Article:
The Veterinary Medicines Directorate (VMD) has introduced a microchip adverse reaction scheme in preparation for compulsory microchipping in England and Wales.

The scheme was launched at BSAVA Congress by the VMD’s pharmacovigilance unit.
The launch of the scheme follows the announcement in February 2013 that all dogs in England must be microchipped from April 6, 2016 with similar rules to come into place in Wales from March 1, 2015.
Speaking about the scheme was VMD quality and communications manager Matthew Isted, who said the Government agency is taking over a scheme initiated by the British Small Animal Veterinary Association (BSAVA) Microchip Advisory Group and continued by the Microchip Trade Association (MTA) because of its work in monitoring adverse events in veterinary medicines.
“It is not compulsory to report medicinal adverse events, yet the profession has embraced it and we get the highest reporting rates in Europe,” said Mr Isted. 
“It is partly for that reason the MTA asked us if we would take over and set up a scheme for microchips.
“We will not be regulating the market, unlike medicines where we are the ones who take a decision to remove a product from the market. We will contact individual companies or the MTA to see if there is a problem or if it can be taken further.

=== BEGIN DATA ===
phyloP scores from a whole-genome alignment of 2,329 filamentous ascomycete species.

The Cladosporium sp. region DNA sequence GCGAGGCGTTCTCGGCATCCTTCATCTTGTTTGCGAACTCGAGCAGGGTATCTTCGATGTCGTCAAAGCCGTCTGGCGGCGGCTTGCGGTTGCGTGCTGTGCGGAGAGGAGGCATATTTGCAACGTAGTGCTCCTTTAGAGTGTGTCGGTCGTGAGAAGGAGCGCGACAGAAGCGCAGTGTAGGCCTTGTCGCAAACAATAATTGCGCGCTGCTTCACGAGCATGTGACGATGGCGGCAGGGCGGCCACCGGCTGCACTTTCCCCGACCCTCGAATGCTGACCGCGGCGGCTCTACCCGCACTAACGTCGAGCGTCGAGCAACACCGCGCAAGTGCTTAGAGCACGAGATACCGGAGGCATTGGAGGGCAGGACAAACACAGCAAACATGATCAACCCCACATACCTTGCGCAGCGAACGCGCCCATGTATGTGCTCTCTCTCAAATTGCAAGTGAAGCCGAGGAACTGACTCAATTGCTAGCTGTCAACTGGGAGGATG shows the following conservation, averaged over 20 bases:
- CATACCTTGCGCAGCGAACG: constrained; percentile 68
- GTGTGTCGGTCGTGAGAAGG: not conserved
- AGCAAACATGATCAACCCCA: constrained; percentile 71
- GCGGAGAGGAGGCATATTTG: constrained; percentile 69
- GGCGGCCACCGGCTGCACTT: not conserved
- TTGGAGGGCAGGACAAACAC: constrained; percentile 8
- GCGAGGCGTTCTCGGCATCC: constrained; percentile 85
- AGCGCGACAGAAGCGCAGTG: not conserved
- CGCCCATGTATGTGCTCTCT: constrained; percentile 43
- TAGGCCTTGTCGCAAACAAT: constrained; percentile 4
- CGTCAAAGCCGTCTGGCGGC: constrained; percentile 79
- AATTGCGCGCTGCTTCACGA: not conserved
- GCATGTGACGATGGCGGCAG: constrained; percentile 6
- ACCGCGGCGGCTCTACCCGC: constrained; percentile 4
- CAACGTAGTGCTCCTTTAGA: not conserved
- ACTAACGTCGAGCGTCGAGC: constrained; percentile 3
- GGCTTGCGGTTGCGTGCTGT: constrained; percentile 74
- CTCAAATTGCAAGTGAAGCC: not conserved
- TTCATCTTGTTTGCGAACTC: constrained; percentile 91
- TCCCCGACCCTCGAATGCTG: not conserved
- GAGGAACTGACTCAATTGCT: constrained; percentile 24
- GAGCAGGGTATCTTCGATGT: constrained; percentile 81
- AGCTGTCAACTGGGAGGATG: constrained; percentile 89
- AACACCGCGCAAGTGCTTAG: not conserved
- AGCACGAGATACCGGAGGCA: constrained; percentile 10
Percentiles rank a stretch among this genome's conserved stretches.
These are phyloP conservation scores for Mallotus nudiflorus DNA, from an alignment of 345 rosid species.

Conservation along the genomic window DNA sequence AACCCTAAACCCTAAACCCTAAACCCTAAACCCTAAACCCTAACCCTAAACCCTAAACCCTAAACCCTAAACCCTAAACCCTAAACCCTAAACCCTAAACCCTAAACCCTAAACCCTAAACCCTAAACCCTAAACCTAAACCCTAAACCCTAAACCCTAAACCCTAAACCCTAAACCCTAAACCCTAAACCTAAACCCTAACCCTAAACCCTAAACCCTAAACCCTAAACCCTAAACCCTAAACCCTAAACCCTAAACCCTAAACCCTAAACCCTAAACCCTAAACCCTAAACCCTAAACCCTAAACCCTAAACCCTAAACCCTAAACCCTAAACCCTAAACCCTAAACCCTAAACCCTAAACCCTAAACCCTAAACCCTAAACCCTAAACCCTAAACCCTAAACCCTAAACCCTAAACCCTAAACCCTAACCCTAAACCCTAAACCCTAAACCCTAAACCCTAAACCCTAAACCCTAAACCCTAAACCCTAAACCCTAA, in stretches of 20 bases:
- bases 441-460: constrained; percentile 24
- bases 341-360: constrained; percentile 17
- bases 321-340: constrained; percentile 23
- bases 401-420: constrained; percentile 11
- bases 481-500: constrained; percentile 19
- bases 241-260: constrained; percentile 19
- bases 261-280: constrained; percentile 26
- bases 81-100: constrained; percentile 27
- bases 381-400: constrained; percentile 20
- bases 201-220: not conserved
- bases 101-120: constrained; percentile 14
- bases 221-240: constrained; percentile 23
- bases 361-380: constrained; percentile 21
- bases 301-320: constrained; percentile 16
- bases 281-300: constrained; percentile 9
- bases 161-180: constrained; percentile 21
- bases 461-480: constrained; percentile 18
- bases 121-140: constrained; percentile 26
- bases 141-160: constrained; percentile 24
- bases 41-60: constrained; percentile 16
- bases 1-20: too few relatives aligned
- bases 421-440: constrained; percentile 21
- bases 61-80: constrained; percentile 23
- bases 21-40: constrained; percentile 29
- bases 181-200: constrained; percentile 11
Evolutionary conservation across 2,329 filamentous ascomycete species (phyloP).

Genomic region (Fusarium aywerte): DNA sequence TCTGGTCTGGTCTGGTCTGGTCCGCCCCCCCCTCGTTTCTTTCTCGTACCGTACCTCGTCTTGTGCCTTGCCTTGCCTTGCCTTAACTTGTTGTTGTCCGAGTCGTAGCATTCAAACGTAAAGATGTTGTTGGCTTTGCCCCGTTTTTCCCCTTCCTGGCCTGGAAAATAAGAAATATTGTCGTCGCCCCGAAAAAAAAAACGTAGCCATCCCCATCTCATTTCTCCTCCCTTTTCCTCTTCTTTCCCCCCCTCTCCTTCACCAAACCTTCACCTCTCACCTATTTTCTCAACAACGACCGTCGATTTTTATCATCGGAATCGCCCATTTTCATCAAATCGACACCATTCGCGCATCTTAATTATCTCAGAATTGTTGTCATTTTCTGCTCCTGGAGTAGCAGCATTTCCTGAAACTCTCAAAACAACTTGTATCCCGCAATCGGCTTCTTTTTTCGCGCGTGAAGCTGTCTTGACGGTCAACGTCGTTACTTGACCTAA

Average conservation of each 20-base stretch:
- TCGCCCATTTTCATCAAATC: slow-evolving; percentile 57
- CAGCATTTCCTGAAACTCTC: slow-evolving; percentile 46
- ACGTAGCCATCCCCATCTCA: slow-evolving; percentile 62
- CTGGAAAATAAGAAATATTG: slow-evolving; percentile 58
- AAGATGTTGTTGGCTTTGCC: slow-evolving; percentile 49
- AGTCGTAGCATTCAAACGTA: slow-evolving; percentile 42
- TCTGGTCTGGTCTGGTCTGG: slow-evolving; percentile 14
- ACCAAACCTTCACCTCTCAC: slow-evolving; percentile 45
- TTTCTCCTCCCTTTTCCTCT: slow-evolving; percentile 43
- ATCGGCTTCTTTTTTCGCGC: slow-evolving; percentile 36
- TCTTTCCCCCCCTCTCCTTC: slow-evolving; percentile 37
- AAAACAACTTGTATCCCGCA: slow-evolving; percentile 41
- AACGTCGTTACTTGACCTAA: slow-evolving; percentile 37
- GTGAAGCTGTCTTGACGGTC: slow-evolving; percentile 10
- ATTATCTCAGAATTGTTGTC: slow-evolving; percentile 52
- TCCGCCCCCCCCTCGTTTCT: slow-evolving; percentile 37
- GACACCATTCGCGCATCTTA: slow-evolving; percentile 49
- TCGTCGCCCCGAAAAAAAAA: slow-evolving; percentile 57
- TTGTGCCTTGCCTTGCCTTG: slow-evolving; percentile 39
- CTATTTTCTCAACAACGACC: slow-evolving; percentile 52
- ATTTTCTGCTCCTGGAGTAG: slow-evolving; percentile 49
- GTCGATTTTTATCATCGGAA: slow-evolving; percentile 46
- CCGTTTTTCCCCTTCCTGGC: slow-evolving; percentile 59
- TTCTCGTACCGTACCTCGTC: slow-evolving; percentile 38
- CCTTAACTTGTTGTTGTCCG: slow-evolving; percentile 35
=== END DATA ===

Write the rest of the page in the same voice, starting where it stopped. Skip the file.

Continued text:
“It seems only right that there is a satisfactory way to keep an eye on chip quality and the way they are being inserted.”
Adverse reactions are to be classified into three main categories, typified as:

  • implantation reactions linked to the procedure
  • microchip migration
  • microchip failure
According to MTA chairman Fred Nind, if consistent problems linked to implantation are found then the individuals concerned will be contacted directly.
“I see this as a really useful benefit of the scheme,” he said. 
“If they are implanting modest numbers of microchips and a large proportion of those are going wrong, there is the opportunity with this system to contact an individual and tell them they need to do more training or stop implanting microchips.”
For ease of use and accessibility, an online form will be available for pet owners, veterinary professionals and other chip implanters to report problems.
Details of the scheme and leaflets are available from the VMD website 
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